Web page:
With a large swath of the country in the grip of frigid temperatures, the U.S. Fish and Wildlife Service offered up a reminder that the deep freeze has a silver lining: It kills emerald ash borer beetle larvae.
"Not a fan of the cold? There are some perks!" the service posted to social media. "Studies suggest that cold temperatures help reduce the number of emerald ash borer larvae that survive the winter."
Sounds harsh, to root for a creature's demise, but the borers have been merciless in their destruction of ash trees. It's the larvae that damage ash by feeding on inner bark — creating the beetle's telltale tunneling patterns — and cutting off nutrients.
In less than 15 years, the beetle has felled 6 million ash in the Chicago region alone, and left another 4 million mortally wounded. Of the 3 million ash trees still standing in the area, more than one-third are fragile saplings, according to a 2020 tree census.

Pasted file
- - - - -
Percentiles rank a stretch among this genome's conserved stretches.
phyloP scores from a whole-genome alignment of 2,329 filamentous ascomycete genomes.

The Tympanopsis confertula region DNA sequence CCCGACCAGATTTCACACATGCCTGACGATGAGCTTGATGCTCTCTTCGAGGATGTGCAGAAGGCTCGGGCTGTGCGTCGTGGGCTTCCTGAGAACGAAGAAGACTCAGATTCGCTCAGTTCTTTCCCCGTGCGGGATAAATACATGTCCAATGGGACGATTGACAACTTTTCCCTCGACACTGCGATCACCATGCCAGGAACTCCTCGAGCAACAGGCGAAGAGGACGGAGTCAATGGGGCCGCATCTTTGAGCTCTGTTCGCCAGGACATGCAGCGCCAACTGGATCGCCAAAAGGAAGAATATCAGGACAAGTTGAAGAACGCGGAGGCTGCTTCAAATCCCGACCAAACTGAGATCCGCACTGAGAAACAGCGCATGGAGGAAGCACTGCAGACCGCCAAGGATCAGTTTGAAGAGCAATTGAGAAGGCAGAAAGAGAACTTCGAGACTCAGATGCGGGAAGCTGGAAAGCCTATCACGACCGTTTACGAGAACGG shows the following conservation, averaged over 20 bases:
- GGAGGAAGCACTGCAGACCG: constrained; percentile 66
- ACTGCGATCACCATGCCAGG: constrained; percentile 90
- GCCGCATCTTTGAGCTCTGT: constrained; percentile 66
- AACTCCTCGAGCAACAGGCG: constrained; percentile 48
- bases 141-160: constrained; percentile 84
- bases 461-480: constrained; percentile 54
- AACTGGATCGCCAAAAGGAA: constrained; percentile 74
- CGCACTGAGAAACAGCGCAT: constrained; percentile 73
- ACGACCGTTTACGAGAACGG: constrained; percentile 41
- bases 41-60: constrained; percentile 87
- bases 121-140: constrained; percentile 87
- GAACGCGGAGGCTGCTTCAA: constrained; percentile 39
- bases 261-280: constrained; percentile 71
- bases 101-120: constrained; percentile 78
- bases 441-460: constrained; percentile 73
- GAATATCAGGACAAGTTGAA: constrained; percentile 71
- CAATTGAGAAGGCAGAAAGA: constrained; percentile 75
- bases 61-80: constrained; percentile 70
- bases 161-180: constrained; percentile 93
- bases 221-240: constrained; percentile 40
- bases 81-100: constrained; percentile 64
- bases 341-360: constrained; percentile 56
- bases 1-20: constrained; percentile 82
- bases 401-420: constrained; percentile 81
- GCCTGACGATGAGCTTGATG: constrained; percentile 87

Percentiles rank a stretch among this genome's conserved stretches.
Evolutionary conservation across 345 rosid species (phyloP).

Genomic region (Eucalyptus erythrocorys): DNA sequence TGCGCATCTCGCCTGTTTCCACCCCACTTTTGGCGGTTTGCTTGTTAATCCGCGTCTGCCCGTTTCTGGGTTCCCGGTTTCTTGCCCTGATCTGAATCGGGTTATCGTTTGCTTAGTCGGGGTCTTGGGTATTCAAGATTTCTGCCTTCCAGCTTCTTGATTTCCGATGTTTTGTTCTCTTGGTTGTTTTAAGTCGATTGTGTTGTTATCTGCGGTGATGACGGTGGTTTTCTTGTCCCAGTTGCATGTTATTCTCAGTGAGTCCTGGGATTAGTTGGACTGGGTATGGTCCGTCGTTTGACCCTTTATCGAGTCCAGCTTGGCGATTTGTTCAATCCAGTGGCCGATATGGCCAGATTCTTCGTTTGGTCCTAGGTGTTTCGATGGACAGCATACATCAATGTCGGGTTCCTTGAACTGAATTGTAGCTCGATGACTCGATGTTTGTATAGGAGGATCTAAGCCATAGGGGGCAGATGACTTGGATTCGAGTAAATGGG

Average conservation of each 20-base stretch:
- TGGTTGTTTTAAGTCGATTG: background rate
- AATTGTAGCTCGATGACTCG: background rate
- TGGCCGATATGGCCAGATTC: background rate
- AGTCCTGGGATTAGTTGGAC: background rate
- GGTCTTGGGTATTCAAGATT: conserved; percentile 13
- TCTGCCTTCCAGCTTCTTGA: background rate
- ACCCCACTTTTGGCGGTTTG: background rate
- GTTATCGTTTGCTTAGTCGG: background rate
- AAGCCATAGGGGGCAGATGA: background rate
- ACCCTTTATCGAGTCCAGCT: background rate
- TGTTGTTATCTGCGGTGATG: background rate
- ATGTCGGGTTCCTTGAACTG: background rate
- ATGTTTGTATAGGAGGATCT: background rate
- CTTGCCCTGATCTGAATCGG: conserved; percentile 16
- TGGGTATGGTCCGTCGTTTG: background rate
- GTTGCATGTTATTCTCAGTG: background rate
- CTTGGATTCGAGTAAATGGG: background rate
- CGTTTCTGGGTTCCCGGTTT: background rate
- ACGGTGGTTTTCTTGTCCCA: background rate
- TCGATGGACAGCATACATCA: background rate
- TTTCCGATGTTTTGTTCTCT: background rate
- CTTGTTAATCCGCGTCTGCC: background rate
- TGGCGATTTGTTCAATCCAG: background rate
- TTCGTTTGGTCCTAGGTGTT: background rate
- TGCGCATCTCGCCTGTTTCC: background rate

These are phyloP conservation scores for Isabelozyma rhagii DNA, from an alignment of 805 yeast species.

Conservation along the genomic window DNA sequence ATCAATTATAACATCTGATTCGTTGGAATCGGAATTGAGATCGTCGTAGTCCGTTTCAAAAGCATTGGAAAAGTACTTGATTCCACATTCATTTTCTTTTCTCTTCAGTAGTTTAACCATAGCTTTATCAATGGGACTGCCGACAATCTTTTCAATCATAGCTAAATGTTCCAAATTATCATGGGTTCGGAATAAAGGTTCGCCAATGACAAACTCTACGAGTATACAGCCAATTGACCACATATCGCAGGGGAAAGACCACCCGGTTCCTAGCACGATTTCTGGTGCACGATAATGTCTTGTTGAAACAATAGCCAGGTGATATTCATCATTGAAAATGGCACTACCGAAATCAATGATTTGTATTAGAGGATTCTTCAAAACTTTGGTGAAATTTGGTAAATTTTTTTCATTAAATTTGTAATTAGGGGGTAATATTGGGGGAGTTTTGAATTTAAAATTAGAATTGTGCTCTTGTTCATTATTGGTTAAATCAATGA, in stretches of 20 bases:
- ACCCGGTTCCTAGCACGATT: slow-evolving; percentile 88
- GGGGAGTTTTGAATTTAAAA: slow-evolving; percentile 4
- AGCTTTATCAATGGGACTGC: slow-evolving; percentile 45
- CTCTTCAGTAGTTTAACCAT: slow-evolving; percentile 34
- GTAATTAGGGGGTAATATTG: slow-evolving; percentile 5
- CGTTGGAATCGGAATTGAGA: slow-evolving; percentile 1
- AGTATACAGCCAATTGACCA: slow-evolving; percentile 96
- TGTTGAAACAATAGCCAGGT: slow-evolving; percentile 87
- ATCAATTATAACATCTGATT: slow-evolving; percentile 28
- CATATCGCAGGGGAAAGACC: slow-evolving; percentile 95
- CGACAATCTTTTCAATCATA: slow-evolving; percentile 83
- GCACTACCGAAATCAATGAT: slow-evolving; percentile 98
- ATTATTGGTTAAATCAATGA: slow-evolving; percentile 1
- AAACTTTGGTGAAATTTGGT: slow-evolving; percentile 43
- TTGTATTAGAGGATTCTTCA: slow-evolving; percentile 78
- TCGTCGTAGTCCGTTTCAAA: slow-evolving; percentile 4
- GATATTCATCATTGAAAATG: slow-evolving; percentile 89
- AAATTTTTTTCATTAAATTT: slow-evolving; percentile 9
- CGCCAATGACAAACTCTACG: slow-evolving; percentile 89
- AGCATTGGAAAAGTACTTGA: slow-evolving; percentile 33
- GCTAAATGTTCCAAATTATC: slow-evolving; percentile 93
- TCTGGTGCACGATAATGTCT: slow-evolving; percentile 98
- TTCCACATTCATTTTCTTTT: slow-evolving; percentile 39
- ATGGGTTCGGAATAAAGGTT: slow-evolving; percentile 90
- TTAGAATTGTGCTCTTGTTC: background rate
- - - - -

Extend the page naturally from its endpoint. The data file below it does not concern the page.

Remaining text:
But here's the catch to the killer cold research: The study in question was conducted by the University of Minnesota, and to Minnesotans, "cold" is a relative term.
According to the study, at 0°F, only about 5% of larvae die off. It's not until temperatures plummet to 10-below that significant die off occurs — an estimated 34% of larvae. For every 10 degrees colder, fewer and fewer beetle larvae survive: about 79% die at -20°F and 98% at -30°F.
Note, those are air temperatures, not wind chills.
So, when's the last time Chicago reached -30°F?
Never. It has never been that cold in Chicago.
The lowest air temperature ever measured since records began being kept in the 1870s was -27°F on Jan. 20, 1985. For perspective, in 150 years, Chicago has only experienced 43 days of temperatures -16°F or colder (and 15 of those days occurred before 1900), typically overnight lows.
It's looking like a 95% survival year for larvae.
Contact Patty Wetli: @pattywetli | (773) 509-5623 | [email protected]